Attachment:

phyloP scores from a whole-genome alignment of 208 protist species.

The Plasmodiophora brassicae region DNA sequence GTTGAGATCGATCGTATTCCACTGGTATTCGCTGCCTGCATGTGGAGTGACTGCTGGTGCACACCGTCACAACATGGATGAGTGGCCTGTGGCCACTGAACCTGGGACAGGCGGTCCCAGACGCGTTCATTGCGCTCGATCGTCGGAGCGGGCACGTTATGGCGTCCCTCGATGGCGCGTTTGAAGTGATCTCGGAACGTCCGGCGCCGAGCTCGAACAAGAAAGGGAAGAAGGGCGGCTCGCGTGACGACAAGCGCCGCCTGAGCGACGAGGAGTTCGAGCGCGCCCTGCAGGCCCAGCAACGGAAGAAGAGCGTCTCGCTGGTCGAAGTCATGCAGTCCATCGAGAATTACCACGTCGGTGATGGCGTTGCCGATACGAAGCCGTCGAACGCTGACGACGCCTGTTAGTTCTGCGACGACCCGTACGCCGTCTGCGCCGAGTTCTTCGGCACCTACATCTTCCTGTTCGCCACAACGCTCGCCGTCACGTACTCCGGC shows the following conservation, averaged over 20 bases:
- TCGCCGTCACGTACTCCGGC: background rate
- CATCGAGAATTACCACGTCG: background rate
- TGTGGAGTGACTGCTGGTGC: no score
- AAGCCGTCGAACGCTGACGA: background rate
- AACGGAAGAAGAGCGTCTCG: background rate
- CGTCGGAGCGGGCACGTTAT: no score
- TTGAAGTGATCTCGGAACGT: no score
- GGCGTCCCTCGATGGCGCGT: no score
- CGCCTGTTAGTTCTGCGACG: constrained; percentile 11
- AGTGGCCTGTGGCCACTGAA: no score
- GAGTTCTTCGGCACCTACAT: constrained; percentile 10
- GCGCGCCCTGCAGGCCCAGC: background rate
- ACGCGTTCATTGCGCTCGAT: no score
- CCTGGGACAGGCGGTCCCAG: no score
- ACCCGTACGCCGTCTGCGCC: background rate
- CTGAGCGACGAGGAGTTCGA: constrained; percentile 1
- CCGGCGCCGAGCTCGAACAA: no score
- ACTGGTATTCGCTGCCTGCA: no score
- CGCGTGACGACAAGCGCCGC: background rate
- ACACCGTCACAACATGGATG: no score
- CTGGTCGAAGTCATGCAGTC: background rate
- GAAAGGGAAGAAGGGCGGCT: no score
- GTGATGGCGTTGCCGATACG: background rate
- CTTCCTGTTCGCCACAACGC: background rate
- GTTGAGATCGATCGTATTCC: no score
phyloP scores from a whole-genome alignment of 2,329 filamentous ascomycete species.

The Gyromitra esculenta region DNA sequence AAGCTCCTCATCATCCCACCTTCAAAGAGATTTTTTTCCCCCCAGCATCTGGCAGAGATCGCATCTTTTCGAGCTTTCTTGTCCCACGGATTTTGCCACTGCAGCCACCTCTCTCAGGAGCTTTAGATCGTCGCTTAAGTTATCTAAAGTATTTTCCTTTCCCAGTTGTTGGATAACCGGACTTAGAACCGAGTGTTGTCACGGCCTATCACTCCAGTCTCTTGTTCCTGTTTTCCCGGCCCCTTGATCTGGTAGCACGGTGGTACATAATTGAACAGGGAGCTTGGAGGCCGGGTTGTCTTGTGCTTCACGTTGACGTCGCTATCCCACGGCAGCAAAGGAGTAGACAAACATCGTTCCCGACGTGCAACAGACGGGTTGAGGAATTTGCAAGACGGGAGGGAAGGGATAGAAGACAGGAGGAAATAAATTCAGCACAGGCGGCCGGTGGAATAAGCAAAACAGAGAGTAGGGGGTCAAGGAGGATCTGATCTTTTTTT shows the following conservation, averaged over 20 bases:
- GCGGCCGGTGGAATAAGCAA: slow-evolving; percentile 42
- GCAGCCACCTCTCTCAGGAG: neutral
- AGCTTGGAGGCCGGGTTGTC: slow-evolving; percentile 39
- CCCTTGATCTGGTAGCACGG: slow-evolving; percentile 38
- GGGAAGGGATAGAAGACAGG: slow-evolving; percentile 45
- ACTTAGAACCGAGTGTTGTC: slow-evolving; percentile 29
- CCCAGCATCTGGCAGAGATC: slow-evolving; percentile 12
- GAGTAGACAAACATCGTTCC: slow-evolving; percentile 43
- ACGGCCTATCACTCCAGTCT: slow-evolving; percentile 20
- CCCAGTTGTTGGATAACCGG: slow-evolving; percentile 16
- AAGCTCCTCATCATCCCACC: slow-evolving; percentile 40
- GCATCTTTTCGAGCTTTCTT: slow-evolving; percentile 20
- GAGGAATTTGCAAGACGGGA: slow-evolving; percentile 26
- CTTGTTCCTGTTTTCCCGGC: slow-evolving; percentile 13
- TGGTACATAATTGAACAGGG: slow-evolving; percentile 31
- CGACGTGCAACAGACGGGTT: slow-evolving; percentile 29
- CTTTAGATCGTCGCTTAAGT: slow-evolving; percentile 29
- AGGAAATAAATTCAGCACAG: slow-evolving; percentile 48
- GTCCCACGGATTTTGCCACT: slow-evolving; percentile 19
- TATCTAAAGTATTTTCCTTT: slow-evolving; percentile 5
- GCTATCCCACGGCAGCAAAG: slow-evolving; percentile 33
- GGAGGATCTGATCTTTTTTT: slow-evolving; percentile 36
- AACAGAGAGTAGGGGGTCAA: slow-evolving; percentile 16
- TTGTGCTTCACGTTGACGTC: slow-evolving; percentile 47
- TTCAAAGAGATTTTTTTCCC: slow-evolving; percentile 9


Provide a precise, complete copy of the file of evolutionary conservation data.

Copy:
phyloP scores from a whole-genome alignment of 208 protist species.

The Plasmodiophora brassicae region DNA sequence GTTGAGATCGATCGTATTCCACTGGTATTCGCTGCCTGCATGTGGAGTGACTGCTGGTGCACACCGTCACAACATGGATGAGTGGCCTGTGGCCACTGAACCTGGGACAGGCGGTCCCAGACGCGTTCATTGCGCTCGATCGTCGGAGCGGGCACGTTATGGCGTCCCTCGATGGCGCGTTTGAAGTGATCTCGGAACGTCCGGCGCCGAGCTCGAACAAGAAAGGGAAGAAGGGCGGCTCGCGTGACGACAAGCGCCGCCTGAGCGACGAGGAGTTCGAGCGCGCCCTGCAGGCCCAGCAACGGAAGAAGAGCGTCTCGCTGGTCGAAGTCATGCAGTCCATCGAGAATTACCACGTCGGTGATGGCGTTGCCGATACGAAGCCGTCGAACGCTGACGACGCCTGTTAGTTCTGCGACGACCCGTACGCCGTCTGCGCCGAGTTCTTCGGCACCTACATCTTCCTGTTCGCCACAACGCTCGCCGTCACGTACTCCGGC shows the following conservation, averaged over 20 bases:
- TCGCCGTCACGTACTCCGGC: background rate
- CATCGAGAATTACCACGTCG: background rate
- TGTGGAGTGACTGCTGGTGC: no score
- AAGCCGTCGAACGCTGACGA: background rate
- AACGGAAGAAGAGCGTCTCG: background rate
- CGTCGGAGCGGGCACGTTAT: no score
- TTGAAGTGATCTCGGAACGT: no score
- GGCGTCCCTCGATGGCGCGT: no score
- CGCCTGTTAGTTCTGCGACG: constrained; percentile 11
- AGTGGCCTGTGGCCACTGAA: no score
- GAGTTCTTCGGCACCTACAT: constrained; percentile 10
- GCGCGCCCTGCAGGCCCAGC: background rate
- ACGCGTTCATTGCGCTCGAT: no score
- CCTGGGACAGGCGGTCCCAG: no score
- ACCCGTACGCCGTCTGCGCC: background rate
- CTGAGCGACGAGGAGTTCGA: constrained; percentile 1
- CCGGCGCCGAGCTCGAACAA: no score
- ACTGGTATTCGCTGCCTGCA: no score
- CGCGTGACGACAAGCGCCGC: background rate
- ACACCGTCACAACATGGATG: no score
- CTGGTCGAAGTCATGCAGTC: background rate
- GAAAGGGAAGAAGGGCGGCT: no score
- GTGATGGCGTTGCCGATACG: background rate
- CTTCCTGTTCGCCACAACGC: background rate
- GTTGAGATCGATCGTATTCC: no score
phyloP scores from a whole-genome alignment of 2,329 filamentous ascomycete species.

The Gyromitra esculenta region DNA sequence AAGCTCCTCATCATCCCACCTTCAAAGAGATTTTTTTCCCCCCAGCATCTGGCAGAGATCGCATCTTTTCGAGCTTTCTTGTCCCACGGATTTTGCCACTGCAGCCACCTCTCTCAGGAGCTTTAGATCGTCGCTTAAGTTATCTAAAGTATTTTCCTTTCCCAGTTGTTGGATAACCGGACTTAGAACCGAGTGTTGTCACGGCCTATCACTCCAGTCTCTTGTTCCTGTTTTCCCGGCCCCTTGATCTGGTAGCACGGTGGTACATAATTGAACAGGGAGCTTGGAGGCCGGGTTGTCTTGTGCTTCACGTTGACGTCGCTATCCCACGGCAGCAAAGGAGTAGACAAACATCGTTCCCGACGTGCAACAGACGGGTTGAGGAATTTGCAAGACGGGAGGGAAGGGATAGAAGACAGGAGGAAATAAATTCAGCACAGGCGGCCGGTGGAATAAGCAAAACAGAGAGTAGGGGGTCAAGGAGGATCTGATCTTTTTTT shows the following conservation, averaged over 20 bases:
- GCGGCCGGTGGAATAAGCAA: slow-evolving; percentile 42
- GCAGCCACCTCTCTCAGGAG: neutral
- AGCTTGGAGGCCGGGTTGTC: slow-evolving; percentile 39
- CCCTTGATCTGGTAGCACGG: slow-evolving; percentile 38
- GGGAAGGGATAGAAGACAGG: slow-evolving; percentile 45
- ACTTAGAACCGAGTGTTGTC: slow-evolving; percentile 29
- CCCAGCATCTGGCAGAGATC: slow-evolving; percentile 12
- GAGTAGACAAACATCGTTCC: slow-evolving; percentile 43
- ACGGCCTATCACTCCAGTCT: slow-evolving; percentile 20
- CCCAGTTGTTGGATAACCGG: slow-evolving; percentile 16
- AAGCTCCTCATCATCCCACC: slow-evolving; percentile 40
- GCATCTTTTCGAGCTTTCTT: slow-evolving; percentile 20
- GAGGAATTTGCAAGACGGGA: slow-evolving; percentile 26
- CTTGTTCCTGTTTTCCCGGC: slow-evolving; percentile 13
- TGGTACATAATTGAACAGGG: slow-evolving; percentile 31
- CGACGTGCAACAGACGGGTT: slow-evolving; percentile 29
- CTTTAGATCGTCGCTTAAGT: slow-evolving; percentile 29
- AGGAAATAAATTCAGCACAG: slow-evolving; percentile 48
- GTCCCACGGATTTTGCCACT: slow-evolving; percentile 19
- TATCTAAAGTATTTTCCTTT: slow-evolving; percentile 5
- GCTATCCCACGGCAGCAAAG: slow-evolving; percentile 33
- GGAGGATCTGATCTTTTTTT: slow-evolving; percentile 36
- AACAGAGAGTAGGGGGTCAA: slow-evolving; percentile 16
- TTGTGCTTCACGTTGACGTC: slow-evolving; percentile 47
- TTCAAAGAGATTTTTTTCCC: slow-evolving; percentile 9